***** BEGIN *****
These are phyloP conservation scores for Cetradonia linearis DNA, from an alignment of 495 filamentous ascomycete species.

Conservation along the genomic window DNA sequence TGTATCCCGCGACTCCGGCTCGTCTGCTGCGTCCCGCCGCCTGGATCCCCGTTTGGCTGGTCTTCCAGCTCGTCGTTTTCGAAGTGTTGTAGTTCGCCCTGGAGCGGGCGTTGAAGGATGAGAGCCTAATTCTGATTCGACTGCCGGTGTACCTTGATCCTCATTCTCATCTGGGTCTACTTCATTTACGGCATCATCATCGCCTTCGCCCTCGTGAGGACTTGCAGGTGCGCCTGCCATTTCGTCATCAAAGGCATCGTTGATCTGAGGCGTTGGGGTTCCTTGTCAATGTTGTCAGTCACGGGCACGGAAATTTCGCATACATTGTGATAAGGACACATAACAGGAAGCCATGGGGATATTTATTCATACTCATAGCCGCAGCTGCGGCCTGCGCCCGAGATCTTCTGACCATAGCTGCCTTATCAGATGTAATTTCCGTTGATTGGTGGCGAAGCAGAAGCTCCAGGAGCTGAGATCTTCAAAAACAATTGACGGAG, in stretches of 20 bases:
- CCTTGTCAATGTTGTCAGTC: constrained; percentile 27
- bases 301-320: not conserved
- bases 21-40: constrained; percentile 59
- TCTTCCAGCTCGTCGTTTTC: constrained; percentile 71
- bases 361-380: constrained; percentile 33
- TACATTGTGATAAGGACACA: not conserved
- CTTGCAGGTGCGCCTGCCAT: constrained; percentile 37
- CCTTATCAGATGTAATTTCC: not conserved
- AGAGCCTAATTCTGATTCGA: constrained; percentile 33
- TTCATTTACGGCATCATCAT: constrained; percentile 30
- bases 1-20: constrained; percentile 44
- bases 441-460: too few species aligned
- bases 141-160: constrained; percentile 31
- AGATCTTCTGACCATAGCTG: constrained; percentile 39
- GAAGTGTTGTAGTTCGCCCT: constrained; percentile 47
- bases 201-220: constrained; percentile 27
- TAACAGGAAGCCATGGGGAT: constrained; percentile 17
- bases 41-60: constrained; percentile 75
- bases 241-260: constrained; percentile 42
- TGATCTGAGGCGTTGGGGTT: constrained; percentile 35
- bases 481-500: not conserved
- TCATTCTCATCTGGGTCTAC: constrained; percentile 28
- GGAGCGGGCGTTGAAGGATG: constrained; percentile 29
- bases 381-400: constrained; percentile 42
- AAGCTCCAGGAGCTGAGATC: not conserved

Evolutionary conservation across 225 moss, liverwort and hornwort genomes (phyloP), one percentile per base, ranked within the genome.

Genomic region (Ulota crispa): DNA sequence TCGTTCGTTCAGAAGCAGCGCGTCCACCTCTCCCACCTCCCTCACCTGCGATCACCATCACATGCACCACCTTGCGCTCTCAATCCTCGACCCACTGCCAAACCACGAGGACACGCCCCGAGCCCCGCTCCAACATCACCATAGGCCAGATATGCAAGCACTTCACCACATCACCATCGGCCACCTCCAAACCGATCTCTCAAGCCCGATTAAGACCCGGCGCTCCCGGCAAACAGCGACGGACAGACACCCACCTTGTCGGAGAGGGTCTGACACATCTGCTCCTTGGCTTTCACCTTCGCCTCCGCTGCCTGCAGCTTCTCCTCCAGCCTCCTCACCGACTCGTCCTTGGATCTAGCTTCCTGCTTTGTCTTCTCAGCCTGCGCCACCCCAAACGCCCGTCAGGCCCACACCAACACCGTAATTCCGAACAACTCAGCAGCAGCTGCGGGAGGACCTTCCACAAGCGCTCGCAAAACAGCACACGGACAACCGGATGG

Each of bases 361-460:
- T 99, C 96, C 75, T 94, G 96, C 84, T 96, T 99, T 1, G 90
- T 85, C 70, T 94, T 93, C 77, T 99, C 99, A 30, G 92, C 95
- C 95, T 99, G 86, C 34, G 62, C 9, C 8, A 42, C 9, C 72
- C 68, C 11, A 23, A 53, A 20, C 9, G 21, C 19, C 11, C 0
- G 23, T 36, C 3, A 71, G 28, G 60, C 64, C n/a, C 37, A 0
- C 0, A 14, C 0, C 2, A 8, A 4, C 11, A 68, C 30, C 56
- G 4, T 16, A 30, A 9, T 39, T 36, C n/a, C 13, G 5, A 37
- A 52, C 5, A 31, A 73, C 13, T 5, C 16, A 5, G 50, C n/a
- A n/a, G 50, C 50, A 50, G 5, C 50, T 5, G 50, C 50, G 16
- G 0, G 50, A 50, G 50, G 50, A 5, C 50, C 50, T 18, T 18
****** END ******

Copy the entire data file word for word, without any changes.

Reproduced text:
These are phyloP conservation scores for Cetradonia linearis DNA, from an alignment of 495 filamentous ascomycete species.

Conservation along the genomic window DNA sequence TGTATCCCGCGACTCCGGCTCGTCTGCTGCGTCCCGCCGCCTGGATCCCCGTTTGGCTGGTCTTCCAGCTCGTCGTTTTCGAAGTGTTGTAGTTCGCCCTGGAGCGGGCGTTGAAGGATGAGAGCCTAATTCTGATTCGACTGCCGGTGTACCTTGATCCTCATTCTCATCTGGGTCTACTTCATTTACGGCATCATCATCGCCTTCGCCCTCGTGAGGACTTGCAGGTGCGCCTGCCATTTCGTCATCAAAGGCATCGTTGATCTGAGGCGTTGGGGTTCCTTGTCAATGTTGTCAGTCACGGGCACGGAAATTTCGCATACATTGTGATAAGGACACATAACAGGAAGCCATGGGGATATTTATTCATACTCATAGCCGCAGCTGCGGCCTGCGCCCGAGATCTTCTGACCATAGCTGCCTTATCAGATGTAATTTCCGTTGATTGGTGGCGAAGCAGAAGCTCCAGGAGCTGAGATCTTCAAAAACAATTGACGGAG, in stretches of 20 bases:
- CCTTGTCAATGTTGTCAGTC: constrained; percentile 27
- bases 301-320: not conserved
- bases 21-40: constrained; percentile 59
- TCTTCCAGCTCGTCGTTTTC: constrained; percentile 71
- bases 361-380: constrained; percentile 33
- TACATTGTGATAAGGACACA: not conserved
- CTTGCAGGTGCGCCTGCCAT: constrained; percentile 37
- CCTTATCAGATGTAATTTCC: not conserved
- AGAGCCTAATTCTGATTCGA: constrained; percentile 33
- TTCATTTACGGCATCATCAT: constrained; percentile 30
- bases 1-20: constrained; percentile 44
- bases 441-460: too few species aligned
- bases 141-160: constrained; percentile 31
- AGATCTTCTGACCATAGCTG: constrained; percentile 39
- GAAGTGTTGTAGTTCGCCCT: constrained; percentile 47
- bases 201-220: constrained; percentile 27
- TAACAGGAAGCCATGGGGAT: constrained; percentile 17
- bases 41-60: constrained; percentile 75
- bases 241-260: constrained; percentile 42
- TGATCTGAGGCGTTGGGGTT: constrained; percentile 35
- bases 481-500: not conserved
- TCATTCTCATCTGGGTCTAC: constrained; percentile 28
- GGAGCGGGCGTTGAAGGATG: constrained; percentile 29
- bases 381-400: constrained; percentile 42
- AAGCTCCAGGAGCTGAGATC: not conserved

Evolutionary conservation across 225 moss, liverwort and hornwort genomes (phyloP), one percentile per base, ranked within the genome.

Genomic region (Ulota crispa): DNA sequence TCGTTCGTTCAGAAGCAGCGCGTCCACCTCTCCCACCTCCCTCACCTGCGATCACCATCACATGCACCACCTTGCGCTCTCAATCCTCGACCCACTGCCAAACCACGAGGACACGCCCCGAGCCCCGCTCCAACATCACCATAGGCCAGATATGCAAGCACTTCACCACATCACCATCGGCCACCTCCAAACCGATCTCTCAAGCCCGATTAAGACCCGGCGCTCCCGGCAAACAGCGACGGACAGACACCCACCTTGTCGGAGAGGGTCTGACACATCTGCTCCTTGGCTTTCACCTTCGCCTCCGCTGCCTGCAGCTTCTCCTCCAGCCTCCTCACCGACTCGTCCTTGGATCTAGCTTCCTGCTTTGTCTTCTCAGCCTGCGCCACCCCAAACGCCCGTCAGGCCCACACCAACACCGTAATTCCGAACAACTCAGCAGCAGCTGCGGGAGGACCTTCCACAAGCGCTCGCAAAACAGCACACGGACAACCGGATGG

Each of bases 361-460:
- T 99, C 96, C 75, T 94, G 96, C 84, T 96, T 99, T 1, G 90
- T 85, C 70, T 94, T 93, C 77, T 99, C 99, A 30, G 92, C 95
- C 95, T 99, G 86, C 34, G 62, C 9, C 8, A 42, C 9, C 72
- C 68, C 11, A 23, A 53, A 20, C 9, G 21, C 19, C 11, C 0
- G 23, T 36, C 3, A 71, G 28, G 60, C 64, C n/a, C 37, A 0
- C 0, A 14, C 0, C 2, A 8, A 4, C 11, A 68, C 30, C 56
- G 4, T 16, A 30, A 9, T 39, T 36, C n/a, C 13, G 5, A 37
- A 52, C 5, A 31, A 73, C 13, T 5, C 16, A 5, G 50, C n/a
- A n/a, G 50, C 50, A 50, G 5, C 50, T 5, G 50, C 50, G 16
- G 0, G 50, A 50, G 50, G 50, A 5, C 50, C 50, T 18, T 18